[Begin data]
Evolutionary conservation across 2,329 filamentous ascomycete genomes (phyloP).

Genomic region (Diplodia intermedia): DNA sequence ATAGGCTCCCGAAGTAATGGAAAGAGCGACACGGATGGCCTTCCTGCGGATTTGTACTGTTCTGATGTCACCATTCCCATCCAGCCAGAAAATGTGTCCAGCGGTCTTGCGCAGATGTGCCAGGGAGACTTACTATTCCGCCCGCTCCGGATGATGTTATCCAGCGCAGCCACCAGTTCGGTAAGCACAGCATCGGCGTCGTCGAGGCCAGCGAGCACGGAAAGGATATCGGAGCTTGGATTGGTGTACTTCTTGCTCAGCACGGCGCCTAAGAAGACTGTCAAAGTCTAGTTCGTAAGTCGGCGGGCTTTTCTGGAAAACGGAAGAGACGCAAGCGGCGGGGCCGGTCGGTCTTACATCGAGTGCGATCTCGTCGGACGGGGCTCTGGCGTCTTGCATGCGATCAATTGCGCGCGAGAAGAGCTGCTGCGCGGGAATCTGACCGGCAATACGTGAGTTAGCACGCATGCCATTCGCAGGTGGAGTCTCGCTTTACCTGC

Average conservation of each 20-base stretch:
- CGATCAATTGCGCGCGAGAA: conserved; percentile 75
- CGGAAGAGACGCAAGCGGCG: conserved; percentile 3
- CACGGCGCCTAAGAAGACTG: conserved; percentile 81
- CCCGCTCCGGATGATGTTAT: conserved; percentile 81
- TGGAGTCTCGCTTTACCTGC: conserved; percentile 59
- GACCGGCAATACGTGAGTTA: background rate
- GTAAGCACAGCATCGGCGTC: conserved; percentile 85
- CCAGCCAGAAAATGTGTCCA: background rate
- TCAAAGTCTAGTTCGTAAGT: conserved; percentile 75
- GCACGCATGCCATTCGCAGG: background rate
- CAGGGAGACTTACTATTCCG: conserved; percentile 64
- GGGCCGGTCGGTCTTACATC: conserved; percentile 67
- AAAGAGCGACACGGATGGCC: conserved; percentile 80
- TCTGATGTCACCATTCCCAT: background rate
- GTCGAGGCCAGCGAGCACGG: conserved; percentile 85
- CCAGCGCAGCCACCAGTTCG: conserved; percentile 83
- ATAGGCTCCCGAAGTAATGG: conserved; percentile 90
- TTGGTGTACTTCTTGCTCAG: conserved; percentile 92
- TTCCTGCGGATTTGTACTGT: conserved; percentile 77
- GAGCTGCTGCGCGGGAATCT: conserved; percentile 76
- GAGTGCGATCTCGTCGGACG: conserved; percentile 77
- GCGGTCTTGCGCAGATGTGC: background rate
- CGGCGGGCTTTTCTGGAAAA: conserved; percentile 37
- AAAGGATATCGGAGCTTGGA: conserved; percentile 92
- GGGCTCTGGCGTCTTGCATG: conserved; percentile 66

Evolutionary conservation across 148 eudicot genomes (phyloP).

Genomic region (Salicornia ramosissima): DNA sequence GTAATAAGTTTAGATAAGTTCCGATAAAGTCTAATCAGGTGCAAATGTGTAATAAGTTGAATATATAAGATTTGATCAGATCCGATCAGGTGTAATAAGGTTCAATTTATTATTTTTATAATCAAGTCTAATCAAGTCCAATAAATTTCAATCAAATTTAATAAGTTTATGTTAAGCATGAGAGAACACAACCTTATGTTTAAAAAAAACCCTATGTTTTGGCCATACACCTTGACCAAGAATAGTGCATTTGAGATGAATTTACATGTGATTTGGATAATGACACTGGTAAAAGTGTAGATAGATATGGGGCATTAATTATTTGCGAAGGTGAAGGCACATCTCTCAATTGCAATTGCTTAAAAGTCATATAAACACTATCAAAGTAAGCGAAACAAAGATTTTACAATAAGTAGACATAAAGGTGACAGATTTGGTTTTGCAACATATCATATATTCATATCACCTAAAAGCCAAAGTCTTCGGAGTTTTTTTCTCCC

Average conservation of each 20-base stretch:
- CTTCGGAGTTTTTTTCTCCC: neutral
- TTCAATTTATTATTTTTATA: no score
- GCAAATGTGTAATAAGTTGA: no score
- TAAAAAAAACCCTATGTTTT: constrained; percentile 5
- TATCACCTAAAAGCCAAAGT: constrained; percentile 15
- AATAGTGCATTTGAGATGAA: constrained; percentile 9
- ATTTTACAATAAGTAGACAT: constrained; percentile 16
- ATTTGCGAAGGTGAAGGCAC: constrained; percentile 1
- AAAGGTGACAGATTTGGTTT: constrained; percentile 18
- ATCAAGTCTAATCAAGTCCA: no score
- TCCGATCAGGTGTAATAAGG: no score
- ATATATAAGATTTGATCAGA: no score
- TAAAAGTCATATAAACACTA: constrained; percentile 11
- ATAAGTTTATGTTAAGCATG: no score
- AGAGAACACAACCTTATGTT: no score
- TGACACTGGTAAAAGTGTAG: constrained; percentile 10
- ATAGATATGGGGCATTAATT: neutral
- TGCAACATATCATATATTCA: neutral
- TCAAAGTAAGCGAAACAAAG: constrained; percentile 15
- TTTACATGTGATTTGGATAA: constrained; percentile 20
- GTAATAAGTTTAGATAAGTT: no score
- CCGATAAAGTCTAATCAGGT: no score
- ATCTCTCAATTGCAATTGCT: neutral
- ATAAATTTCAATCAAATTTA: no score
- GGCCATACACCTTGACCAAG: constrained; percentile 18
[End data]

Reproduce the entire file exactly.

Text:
Evolutionary conservation across 2,329 filamentous ascomycete genomes (phyloP).

Genomic region (Diplodia intermedia): DNA sequence ATAGGCTCCCGAAGTAATGGAAAGAGCGACACGGATGGCCTTCCTGCGGATTTGTACTGTTCTGATGTCACCATTCCCATCCAGCCAGAAAATGTGTCCAGCGGTCTTGCGCAGATGTGCCAGGGAGACTTACTATTCCGCCCGCTCCGGATGATGTTATCCAGCGCAGCCACCAGTTCGGTAAGCACAGCATCGGCGTCGTCGAGGCCAGCGAGCACGGAAAGGATATCGGAGCTTGGATTGGTGTACTTCTTGCTCAGCACGGCGCCTAAGAAGACTGTCAAAGTCTAGTTCGTAAGTCGGCGGGCTTTTCTGGAAAACGGAAGAGACGCAAGCGGCGGGGCCGGTCGGTCTTACATCGAGTGCGATCTCGTCGGACGGGGCTCTGGCGTCTTGCATGCGATCAATTGCGCGCGAGAAGAGCTGCTGCGCGGGAATCTGACCGGCAATACGTGAGTTAGCACGCATGCCATTCGCAGGTGGAGTCTCGCTTTACCTGC

Average conservation of each 20-base stretch:
- CGATCAATTGCGCGCGAGAA: conserved; percentile 75
- CGGAAGAGACGCAAGCGGCG: conserved; percentile 3
- CACGGCGCCTAAGAAGACTG: conserved; percentile 81
- CCCGCTCCGGATGATGTTAT: conserved; percentile 81
- TGGAGTCTCGCTTTACCTGC: conserved; percentile 59
- GACCGGCAATACGTGAGTTA: background rate
- GTAAGCACAGCATCGGCGTC: conserved; percentile 85
- CCAGCCAGAAAATGTGTCCA: background rate
- TCAAAGTCTAGTTCGTAAGT: conserved; percentile 75
- GCACGCATGCCATTCGCAGG: background rate
- CAGGGAGACTTACTATTCCG: conserved; percentile 64
- GGGCCGGTCGGTCTTACATC: conserved; percentile 67
- AAAGAGCGACACGGATGGCC: conserved; percentile 80
- TCTGATGTCACCATTCCCAT: background rate
- GTCGAGGCCAGCGAGCACGG: conserved; percentile 85
- CCAGCGCAGCCACCAGTTCG: conserved; percentile 83
- ATAGGCTCCCGAAGTAATGG: conserved; percentile 90
- TTGGTGTACTTCTTGCTCAG: conserved; percentile 92
- TTCCTGCGGATTTGTACTGT: conserved; percentile 77
- GAGCTGCTGCGCGGGAATCT: conserved; percentile 76
- GAGTGCGATCTCGTCGGACG: conserved; percentile 77
- GCGGTCTTGCGCAGATGTGC: background rate
- CGGCGGGCTTTTCTGGAAAA: conserved; percentile 37
- AAAGGATATCGGAGCTTGGA: conserved; percentile 92
- GGGCTCTGGCGTCTTGCATG: conserved; percentile 66

Evolutionary conservation across 148 eudicot genomes (phyloP).

Genomic region (Salicornia ramosissima): DNA sequence GTAATAAGTTTAGATAAGTTCCGATAAAGTCTAATCAGGTGCAAATGTGTAATAAGTTGAATATATAAGATTTGATCAGATCCGATCAGGTGTAATAAGGTTCAATTTATTATTTTTATAATCAAGTCTAATCAAGTCCAATAAATTTCAATCAAATTTAATAAGTTTATGTTAAGCATGAGAGAACACAACCTTATGTTTAAAAAAAACCCTATGTTTTGGCCATACACCTTGACCAAGAATAGTGCATTTGAGATGAATTTACATGTGATTTGGATAATGACACTGGTAAAAGTGTAGATAGATATGGGGCATTAATTATTTGCGAAGGTGAAGGCACATCTCTCAATTGCAATTGCTTAAAAGTCATATAAACACTATCAAAGTAAGCGAAACAAAGATTTTACAATAAGTAGACATAAAGGTGACAGATTTGGTTTTGCAACATATCATATATTCATATCACCTAAAAGCCAAAGTCTTCGGAGTTTTTTTCTCCC

Average conservation of each 20-base stretch:
- CTTCGGAGTTTTTTTCTCCC: neutral
- TTCAATTTATTATTTTTATA: no score
- GCAAATGTGTAATAAGTTGA: no score
- TAAAAAAAACCCTATGTTTT: constrained; percentile 5
- TATCACCTAAAAGCCAAAGT: constrained; percentile 15
- AATAGTGCATTTGAGATGAA: constrained; percentile 9
- ATTTTACAATAAGTAGACAT: constrained; percentile 16
- ATTTGCGAAGGTGAAGGCAC: constrained; percentile 1
- AAAGGTGACAGATTTGGTTT: constrained; percentile 18
- ATCAAGTCTAATCAAGTCCA: no score
- TCCGATCAGGTGTAATAAGG: no score
- ATATATAAGATTTGATCAGA: no score
- TAAAAGTCATATAAACACTA: constrained; percentile 11
- ATAAGTTTATGTTAAGCATG: no score
- AGAGAACACAACCTTATGTT: no score
- TGACACTGGTAAAAGTGTAG: constrained; percentile 10
- ATAGATATGGGGCATTAATT: neutral
- TGCAACATATCATATATTCA: neutral
- TCAAAGTAAGCGAAACAAAG: constrained; percentile 15
- TTTACATGTGATTTGGATAA: constrained; percentile 20
- GTAATAAGTTTAGATAAGTT: no score
- CCGATAAAGTCTAATCAGGT: no score
- ATCTCTCAATTGCAATTGCT: neutral
- ATAAATTTCAATCAAATTTA: no score
- GGCCATACACCTTGACCAAG: constrained; percentile 18